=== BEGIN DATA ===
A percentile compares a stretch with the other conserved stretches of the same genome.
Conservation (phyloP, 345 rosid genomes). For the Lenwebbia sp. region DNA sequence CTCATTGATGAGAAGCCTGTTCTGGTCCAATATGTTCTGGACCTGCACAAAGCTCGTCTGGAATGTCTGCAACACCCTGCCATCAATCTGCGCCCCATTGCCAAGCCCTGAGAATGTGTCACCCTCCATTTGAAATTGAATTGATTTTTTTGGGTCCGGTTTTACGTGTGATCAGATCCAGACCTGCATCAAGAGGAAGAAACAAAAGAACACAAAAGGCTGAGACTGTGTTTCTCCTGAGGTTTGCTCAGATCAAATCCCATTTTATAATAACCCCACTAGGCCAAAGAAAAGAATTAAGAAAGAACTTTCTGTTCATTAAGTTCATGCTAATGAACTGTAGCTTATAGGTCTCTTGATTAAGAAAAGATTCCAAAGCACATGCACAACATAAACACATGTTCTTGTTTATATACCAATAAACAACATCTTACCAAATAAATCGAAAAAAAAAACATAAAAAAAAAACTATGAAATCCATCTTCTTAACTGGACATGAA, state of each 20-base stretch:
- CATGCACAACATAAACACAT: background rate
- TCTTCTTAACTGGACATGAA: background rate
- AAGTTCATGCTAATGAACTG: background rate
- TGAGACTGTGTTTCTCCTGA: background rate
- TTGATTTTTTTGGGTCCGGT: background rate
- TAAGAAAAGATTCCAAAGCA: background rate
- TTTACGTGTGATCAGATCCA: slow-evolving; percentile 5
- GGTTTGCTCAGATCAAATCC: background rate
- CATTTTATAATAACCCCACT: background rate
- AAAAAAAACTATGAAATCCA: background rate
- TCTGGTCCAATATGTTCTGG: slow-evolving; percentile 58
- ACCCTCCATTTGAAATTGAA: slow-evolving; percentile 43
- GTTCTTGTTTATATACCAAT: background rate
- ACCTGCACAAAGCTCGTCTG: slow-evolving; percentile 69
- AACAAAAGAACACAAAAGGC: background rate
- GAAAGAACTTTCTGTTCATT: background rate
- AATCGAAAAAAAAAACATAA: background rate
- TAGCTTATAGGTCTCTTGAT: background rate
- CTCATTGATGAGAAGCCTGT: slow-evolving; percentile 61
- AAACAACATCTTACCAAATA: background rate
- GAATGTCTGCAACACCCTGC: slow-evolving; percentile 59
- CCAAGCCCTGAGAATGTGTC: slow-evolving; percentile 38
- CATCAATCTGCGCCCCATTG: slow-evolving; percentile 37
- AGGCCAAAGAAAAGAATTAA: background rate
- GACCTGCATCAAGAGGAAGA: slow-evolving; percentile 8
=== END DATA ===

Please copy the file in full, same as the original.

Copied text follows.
A percentile compares a stretch with the other conserved stretches of the same genome.
Conservation (phyloP, 345 rosid genomes). For the Lenwebbia sp. region DNA sequence CTCATTGATGAGAAGCCTGTTCTGGTCCAATATGTTCTGGACCTGCACAAAGCTCGTCTGGAATGTCTGCAACACCCTGCCATCAATCTGCGCCCCATTGCCAAGCCCTGAGAATGTGTCACCCTCCATTTGAAATTGAATTGATTTTTTTGGGTCCGGTTTTACGTGTGATCAGATCCAGACCTGCATCAAGAGGAAGAAACAAAAGAACACAAAAGGCTGAGACTGTGTTTCTCCTGAGGTTTGCTCAGATCAAATCCCATTTTATAATAACCCCACTAGGCCAAAGAAAAGAATTAAGAAAGAACTTTCTGTTCATTAAGTTCATGCTAATGAACTGTAGCTTATAGGTCTCTTGATTAAGAAAAGATTCCAAAGCACATGCACAACATAAACACATGTTCTTGTTTATATACCAATAAACAACATCTTACCAAATAAATCGAAAAAAAAAACATAAAAAAAAAACTATGAAATCCATCTTCTTAACTGGACATGAA, state of each 20-base stretch:
- CATGCACAACATAAACACAT: background rate
- TCTTCTTAACTGGACATGAA: background rate
- AAGTTCATGCTAATGAACTG: background rate
- TGAGACTGTGTTTCTCCTGA: background rate
- TTGATTTTTTTGGGTCCGGT: background rate
- TAAGAAAAGATTCCAAAGCA: background rate
- TTTACGTGTGATCAGATCCA: slow-evolving; percentile 5
- GGTTTGCTCAGATCAAATCC: background rate
- CATTTTATAATAACCCCACT: background rate
- AAAAAAAACTATGAAATCCA: background rate
- TCTGGTCCAATATGTTCTGG: slow-evolving; percentile 58
- ACCCTCCATTTGAAATTGAA: slow-evolving; percentile 43
- GTTCTTGTTTATATACCAAT: background rate
- ACCTGCACAAAGCTCGTCTG: slow-evolving; percentile 69
- AACAAAAGAACACAAAAGGC: background rate
- GAAAGAACTTTCTGTTCATT: background rate
- AATCGAAAAAAAAAACATAA: background rate
- TAGCTTATAGGTCTCTTGAT: background rate
- CTCATTGATGAGAAGCCTGT: slow-evolving; percentile 61
- AAACAACATCTTACCAAATA: background rate
- GAATGTCTGCAACACCCTGC: slow-evolving; percentile 59
- CCAAGCCCTGAGAATGTGTC: slow-evolving; percentile 38
- CATCAATCTGCGCCCCATTG: slow-evolving; percentile 37
- AGGCCAAAGAAAAGAATTAA: background rate
- GACCTGCATCAAGAGGAAGA: slow-evolving; percentile 8